Métis in N.W.T. still waiting for apology, compensation for loss of hunting rights

Canada signed a deal with First Nations in Wood Buffalo National Park but not Métis.

Ken Hudson carries a moose shank from the bed of his pickup truck to a meat hook in his workshop.

However, putting country food on the table has been challenging at times. For decades, he has been tirelessly advocating for the acknowledgment of historical injustices and the inherent rights of the Métis people in Treaty 8 territory.

“Large chunks of our own land, including Wood Buffalo Park, we couldn’t hunt, and we can hunt in Alberta, Saskatchewan, places that other Aboriginal people that were here, we were standing next to them have those rights.

Upon the signing of Treaty 8, the First Nations in the area were allowed to hunt and trap in Canada’s most expansive national park. The Métis, who were present at the time the treaty was signed in 1899, were not included in the agreement. Instead, those who attended were given either $240 or 240 acres of land and then sent on their way.

In 2016, Hudson served as the president of the Fort Smith Métis Council and was a member of the NWT Métis Nation. Together with others, they demanded the federal government to provide $120 million in reparation and to present an official apology for this ill-treatment.

“We’re after reconciliation for what they did to us in the park, so that’s at the negotiating table,” Hudson said. “Now this issue here of the government, cheating us out of a treaty is a separate issue, but they’re tied to the table, which they shouldn’t be.”

Hudson views it as a smoke and mirrors performance; a cunning maneuver, tying together matters with the park to the prolonged settlement of the Métis land claim and self-government.

Parks Canada refused a request from APTN News’s for an interview. Instead, a written statement was provided.

“Parks Canada acknowledges the long historic and contemporary contributions of Indigenous peoples in what is now Wood Buffalo National Park,” the statement said. “We also acknowledge hardships that Indigenous communities, including Métis, endured because of management practices that restricted access to lands and impacted their traditional way of life.”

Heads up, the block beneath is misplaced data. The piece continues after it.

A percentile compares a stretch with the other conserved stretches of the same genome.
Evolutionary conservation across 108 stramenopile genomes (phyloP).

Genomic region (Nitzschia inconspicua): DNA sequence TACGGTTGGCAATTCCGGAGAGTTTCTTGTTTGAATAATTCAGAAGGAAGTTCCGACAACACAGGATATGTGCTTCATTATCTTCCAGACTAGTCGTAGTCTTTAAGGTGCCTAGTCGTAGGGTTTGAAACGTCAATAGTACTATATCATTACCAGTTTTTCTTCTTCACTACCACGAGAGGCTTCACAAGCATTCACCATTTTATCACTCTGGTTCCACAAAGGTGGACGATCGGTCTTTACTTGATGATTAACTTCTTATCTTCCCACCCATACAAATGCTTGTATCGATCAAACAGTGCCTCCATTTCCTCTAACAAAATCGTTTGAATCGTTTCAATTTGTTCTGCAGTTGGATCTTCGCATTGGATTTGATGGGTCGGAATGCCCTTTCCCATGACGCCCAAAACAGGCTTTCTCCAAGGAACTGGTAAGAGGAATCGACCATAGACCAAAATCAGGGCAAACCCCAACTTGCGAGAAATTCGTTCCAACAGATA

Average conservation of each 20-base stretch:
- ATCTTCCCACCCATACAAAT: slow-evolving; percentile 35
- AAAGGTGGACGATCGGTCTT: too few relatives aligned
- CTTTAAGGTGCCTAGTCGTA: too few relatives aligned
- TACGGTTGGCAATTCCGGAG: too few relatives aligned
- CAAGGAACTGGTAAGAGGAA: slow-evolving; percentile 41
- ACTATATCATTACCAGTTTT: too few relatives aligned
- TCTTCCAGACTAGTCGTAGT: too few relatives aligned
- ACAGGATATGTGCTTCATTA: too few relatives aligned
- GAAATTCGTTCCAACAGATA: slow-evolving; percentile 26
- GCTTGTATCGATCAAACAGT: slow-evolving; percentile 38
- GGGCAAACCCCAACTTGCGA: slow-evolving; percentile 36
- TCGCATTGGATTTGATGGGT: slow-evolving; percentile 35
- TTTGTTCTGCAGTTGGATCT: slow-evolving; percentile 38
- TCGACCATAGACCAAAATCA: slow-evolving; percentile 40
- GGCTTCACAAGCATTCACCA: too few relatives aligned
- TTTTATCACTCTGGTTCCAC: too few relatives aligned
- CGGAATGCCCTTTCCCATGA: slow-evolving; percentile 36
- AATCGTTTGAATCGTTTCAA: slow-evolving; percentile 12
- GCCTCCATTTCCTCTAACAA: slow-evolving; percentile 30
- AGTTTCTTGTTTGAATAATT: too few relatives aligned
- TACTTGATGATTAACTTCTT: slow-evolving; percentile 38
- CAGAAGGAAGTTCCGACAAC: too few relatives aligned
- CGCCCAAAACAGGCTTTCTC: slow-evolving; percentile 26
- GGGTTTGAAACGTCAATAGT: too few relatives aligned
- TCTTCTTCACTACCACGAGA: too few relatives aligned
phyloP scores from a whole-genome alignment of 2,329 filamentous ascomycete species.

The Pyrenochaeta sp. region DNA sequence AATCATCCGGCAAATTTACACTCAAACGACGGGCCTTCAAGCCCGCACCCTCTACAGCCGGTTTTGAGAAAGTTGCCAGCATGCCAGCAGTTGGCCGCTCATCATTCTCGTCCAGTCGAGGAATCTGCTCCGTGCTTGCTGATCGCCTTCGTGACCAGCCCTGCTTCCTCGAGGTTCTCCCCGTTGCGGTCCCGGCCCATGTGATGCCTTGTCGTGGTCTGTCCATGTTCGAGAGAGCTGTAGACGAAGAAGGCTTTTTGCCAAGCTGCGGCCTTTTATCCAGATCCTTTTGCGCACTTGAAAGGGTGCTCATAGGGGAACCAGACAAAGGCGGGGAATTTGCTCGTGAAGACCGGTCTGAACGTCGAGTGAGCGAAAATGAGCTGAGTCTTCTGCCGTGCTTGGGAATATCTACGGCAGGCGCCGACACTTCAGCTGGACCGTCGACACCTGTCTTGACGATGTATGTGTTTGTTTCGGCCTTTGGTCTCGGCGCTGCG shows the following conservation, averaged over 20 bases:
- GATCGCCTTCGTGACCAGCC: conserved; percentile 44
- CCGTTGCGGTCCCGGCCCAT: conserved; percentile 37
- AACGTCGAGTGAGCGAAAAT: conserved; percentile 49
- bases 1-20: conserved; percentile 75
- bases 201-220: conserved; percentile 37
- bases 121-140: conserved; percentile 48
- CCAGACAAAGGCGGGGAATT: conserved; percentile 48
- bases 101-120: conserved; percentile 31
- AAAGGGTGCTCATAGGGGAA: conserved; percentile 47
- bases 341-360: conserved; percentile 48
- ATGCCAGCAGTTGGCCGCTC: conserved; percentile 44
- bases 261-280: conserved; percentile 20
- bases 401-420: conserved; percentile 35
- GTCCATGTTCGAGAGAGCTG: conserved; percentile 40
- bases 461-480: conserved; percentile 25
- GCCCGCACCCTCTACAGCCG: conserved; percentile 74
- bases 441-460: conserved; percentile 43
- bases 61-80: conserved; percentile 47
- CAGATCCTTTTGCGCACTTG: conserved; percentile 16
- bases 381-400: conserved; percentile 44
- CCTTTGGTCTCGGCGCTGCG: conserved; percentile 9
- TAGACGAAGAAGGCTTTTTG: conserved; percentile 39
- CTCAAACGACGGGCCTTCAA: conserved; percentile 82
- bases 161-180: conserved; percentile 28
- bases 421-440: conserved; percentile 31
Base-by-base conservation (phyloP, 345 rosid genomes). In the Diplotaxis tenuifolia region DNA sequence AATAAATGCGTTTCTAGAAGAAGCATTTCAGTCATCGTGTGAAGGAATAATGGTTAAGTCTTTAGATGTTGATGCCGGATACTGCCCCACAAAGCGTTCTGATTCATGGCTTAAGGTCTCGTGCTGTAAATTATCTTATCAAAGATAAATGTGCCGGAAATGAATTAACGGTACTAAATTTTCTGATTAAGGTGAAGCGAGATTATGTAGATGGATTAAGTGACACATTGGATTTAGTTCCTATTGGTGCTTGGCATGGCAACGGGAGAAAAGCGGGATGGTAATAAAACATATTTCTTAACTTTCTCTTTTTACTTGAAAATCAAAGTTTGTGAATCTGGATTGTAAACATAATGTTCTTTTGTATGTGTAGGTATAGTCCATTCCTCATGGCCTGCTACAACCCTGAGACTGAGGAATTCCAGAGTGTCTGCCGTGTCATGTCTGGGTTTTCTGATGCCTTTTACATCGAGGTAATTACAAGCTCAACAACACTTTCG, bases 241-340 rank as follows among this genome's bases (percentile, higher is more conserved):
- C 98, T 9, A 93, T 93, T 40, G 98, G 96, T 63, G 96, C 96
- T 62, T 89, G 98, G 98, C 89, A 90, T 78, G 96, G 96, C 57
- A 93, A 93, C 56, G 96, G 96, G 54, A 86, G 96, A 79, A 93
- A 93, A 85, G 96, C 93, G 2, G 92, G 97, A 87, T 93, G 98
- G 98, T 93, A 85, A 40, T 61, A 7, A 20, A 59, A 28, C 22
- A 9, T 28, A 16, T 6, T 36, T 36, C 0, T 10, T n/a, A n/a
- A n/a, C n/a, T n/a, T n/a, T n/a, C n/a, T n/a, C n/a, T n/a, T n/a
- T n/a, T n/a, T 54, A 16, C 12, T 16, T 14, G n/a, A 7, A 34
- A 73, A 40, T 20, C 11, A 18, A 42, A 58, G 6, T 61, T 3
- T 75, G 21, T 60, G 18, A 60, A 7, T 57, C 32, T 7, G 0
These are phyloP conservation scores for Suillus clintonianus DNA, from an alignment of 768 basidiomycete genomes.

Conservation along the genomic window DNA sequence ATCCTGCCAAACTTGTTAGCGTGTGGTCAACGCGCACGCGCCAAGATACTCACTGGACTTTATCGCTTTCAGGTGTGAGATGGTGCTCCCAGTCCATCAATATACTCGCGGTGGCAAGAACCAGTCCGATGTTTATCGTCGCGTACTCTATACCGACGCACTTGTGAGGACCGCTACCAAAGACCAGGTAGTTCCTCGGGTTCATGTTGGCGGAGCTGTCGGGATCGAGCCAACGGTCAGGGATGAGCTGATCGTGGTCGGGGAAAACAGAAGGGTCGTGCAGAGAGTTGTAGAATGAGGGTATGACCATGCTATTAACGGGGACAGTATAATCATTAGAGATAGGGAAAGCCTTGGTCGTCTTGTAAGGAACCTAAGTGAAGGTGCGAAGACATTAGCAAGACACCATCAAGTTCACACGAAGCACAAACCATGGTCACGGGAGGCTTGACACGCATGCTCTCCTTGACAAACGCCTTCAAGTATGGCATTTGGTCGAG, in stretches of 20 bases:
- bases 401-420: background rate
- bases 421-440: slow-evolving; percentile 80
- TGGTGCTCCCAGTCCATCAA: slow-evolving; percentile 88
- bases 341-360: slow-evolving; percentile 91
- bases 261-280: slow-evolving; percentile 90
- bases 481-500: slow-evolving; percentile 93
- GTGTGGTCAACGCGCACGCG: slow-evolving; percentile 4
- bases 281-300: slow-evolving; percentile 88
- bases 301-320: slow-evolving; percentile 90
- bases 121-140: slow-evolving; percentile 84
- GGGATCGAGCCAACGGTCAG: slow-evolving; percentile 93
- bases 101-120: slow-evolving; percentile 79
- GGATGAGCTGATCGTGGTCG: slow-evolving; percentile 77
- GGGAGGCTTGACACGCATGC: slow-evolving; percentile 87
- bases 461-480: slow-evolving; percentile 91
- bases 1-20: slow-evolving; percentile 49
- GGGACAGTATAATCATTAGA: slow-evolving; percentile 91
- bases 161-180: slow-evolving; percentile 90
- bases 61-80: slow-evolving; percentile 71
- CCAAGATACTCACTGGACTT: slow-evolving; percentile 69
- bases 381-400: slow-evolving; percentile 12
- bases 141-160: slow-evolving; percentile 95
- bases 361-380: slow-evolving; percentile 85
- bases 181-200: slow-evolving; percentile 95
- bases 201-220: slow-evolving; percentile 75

Parks staff have also informed APTN that they collaborate with the 11 Indigenous groups in the park through a cooperative management committee, which convenes several times per year. In response to a query about hunting, Parks Canada declared it “acknowledges and upholds the traditional harvesting rights of local Métis communities in Wood Buffalo National Park.”

Métis rights
Garry Bailey has been negotiating for the betterment of Metis in the south slave region of the NWT since 1996.Photo: Charlotte Morritt-Jacobs/APTN.

Garry Bailey, president of NWT Métis Nation said he doesn’t buy it.

He often visits Yellowknife for intergovernmental meetings and has been a part of the land and resources deal since 1996.

“Apparently from the stories I’ve been told by the Elders is that they just wanted to do a study on the buffalo for three years, and you know, it worked its way into never letting us back in,” Bailey said.

He stated that the work has been tiring, without any precise formulas for compensation and land exchange.

Bailey noted that the onus of proof lies on the Métis to present evidence to back up their position through studies on each topic to determine the degree of their losses.

He agreed with Hudson that Canada’s approach of grouping all Métis issues for redress has been hindering progress.

“They can’t be holding us at ransom, you know, saying ‘if you want it this bad, give this in this, give it up.’ that’s what they’re doing right now,” Bailey said.

Historically, the Métis played a significant role as both land users and entrepreneurs. They would guide on rivers and harvest furs along their trap lines.

As per the current Territorial Wildlife Act, Métis individuals are allowed to hunt in certain zones of the park. However the regulations are viewed by Bailey as outdated..

“Métis cannot take quads or skidoos into the park to haul wood,” Bailey said. “We recently we had an elder there the Park who shot a moose and Parks went out there to measure how far it was from the highway.”

Different treatment of First Nations and Métis has caused disarray among local Métis, who have been led to assume that hunting in the park is not allowed.

Meanwhile, back at Hudson’s house insult to injury

Hudson has just received a bill from the territorial government for what they claim is land lease for his cabin in Wood Buffalo National Park.
His debt is now greater than $4,000.

“For us to get charged for building cabins for harvesting and for showing our grandkids out of harvest and stuff and live out in the ocean that is freaking sickening that our government would do that,” Hudson said.

Bailey and Hudson claim that for many years they have been informed by the colonial administration that the region can levy taxes on crown lands, so long as it does not undercut traditional indigenous lifestyle.

“The GNWT has the right to levy taxes on all crown land however it cannot affect the Aboriginal way of life,” Bailey said. “They say ‘we’re not affecting you, we’re just charging it to do it.’”

In spite of this, the Métis will persist in living this way of life – even if they must pay the consequences.

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